The second major anomaly has to do with private consumption. The United States is characterized by a completely exceptional situation; households have been devoting a growing portion of their incomes - now 100% - to consumption. This spending has been the main engine behind the much talked-about "new growth", but it is not sustainable. Some people consume a lot because they think the virtual capital gains achieved on stocks amount to some form of savings, while others go into debt in order to consume or to play the market. So the recent prosperity is based on a huge volume of private indebtedness. The downturn on Wall Street, which shows that these calculations had no foundation, should be expressed in a rise in the rate of savings (already a modest increase has been registered) and the ruin of some households, in short by a slower increase in consumption. The September 11 attacks, by accelerating the decline in euphoric expectations, should provide a further impulse in this direction. A catastrophic scenario is quite conceivable in which a wave of personal bankruptcies would lead to a drop in consumption and domestic demand.

The third and final major anomaly is expressed in a deficit in the current balance of foreign trade, which has now reached $450 billion a year, or 4.5% of the GNP. This means that savings from the rest of the world are being substituted for domestic savings to finance growth in the United States. Up to now this might have been considered relatively "sound", since the surplus capital from Europe and Japan was being used to finance the boom in the "New Economy". This influx of capital has been bolstered by the flight from the emerging markets and is sustained by a strong dollar and high profitability. But now things are changing. Investment has turned around, and the new money is going into consumption, which cannot continue for very long when profits are falling and a decline in the dollar becomes plausible.

The September 11 shock has just shaken this three-fold order in a variety of ways. It may well precipitate a downturn in consumption but at the same time indicate a way out for the dominant imperialism. The period now opening up will be marked by a reversal of fiscal policy. The surplus has already disappeared, but the program of subsidies to the most affected industries and the expenditure (military or otherwise) connected with the retaliation program will amount to a Keynesian recovery program that may, at least for a while, substitute for bogged-down consumption by workers. Already, it is reported that $100 billion, or 1% of the GNP, has been earmarked. The need for external financing might then result in a deal between the United States and Europe based on the following arrangement: the United States will not try to balance its current account by resorting to an offensive lowering of the dollar (which would mean exporting its recession to Europe and Japan), in exchange for which the U.S. partners will undertake to guarantee the financing, now legitimised by the war against terrorism.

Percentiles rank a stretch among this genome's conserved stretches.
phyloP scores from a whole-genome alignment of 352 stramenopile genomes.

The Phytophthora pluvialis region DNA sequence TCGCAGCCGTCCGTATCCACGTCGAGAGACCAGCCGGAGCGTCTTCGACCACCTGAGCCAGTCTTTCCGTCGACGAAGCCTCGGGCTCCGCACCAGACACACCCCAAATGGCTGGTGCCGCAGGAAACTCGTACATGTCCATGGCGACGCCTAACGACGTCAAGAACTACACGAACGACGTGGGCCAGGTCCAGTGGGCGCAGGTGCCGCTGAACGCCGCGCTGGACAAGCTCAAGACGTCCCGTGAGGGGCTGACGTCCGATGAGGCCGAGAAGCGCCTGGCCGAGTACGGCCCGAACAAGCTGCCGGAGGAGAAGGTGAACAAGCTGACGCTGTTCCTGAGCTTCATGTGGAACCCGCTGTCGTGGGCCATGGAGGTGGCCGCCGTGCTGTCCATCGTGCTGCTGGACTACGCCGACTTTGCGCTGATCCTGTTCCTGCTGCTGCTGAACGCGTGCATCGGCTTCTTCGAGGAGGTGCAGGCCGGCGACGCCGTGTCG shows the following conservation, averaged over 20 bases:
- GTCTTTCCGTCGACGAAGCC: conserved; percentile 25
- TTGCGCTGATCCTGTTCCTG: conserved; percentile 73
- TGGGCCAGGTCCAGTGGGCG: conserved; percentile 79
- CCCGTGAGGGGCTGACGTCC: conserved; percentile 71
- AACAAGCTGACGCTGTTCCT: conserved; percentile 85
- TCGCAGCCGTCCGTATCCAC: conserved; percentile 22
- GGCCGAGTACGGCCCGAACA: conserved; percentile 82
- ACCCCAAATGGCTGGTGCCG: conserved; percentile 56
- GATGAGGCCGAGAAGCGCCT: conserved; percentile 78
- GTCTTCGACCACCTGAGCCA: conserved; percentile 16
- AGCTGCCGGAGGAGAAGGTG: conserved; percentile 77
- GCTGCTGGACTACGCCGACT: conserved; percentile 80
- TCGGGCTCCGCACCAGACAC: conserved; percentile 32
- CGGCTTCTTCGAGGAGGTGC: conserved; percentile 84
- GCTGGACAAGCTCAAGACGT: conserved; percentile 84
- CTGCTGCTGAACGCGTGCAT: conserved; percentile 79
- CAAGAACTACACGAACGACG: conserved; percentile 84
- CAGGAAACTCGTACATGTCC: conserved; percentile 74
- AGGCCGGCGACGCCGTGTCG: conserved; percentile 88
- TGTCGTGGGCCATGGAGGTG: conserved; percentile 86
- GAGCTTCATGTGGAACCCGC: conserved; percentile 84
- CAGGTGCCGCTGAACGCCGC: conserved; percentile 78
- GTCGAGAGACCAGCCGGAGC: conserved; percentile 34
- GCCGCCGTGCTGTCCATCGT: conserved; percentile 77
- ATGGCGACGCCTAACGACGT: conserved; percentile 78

The road is a narrow one, obviously, and the imbalances appear to be so great that it is not hard to imagine a loss of control by the United States in a nightmare scenario where everything goes wrong at once: households stop spending and capital stops coming in. The adjustment is complicated, for it involves going along with the slowdown in domestic demand and even encouraging it by holding back any increase in wages, while at the same time jump-starting the economy through stimulating non-consumer goods industries. The success of the operation largely depends on the evolution of the political relationships between Europe and the United States and the United States’ capacity to get the rest of the world to pay for its recovery.

The party’s over in Europe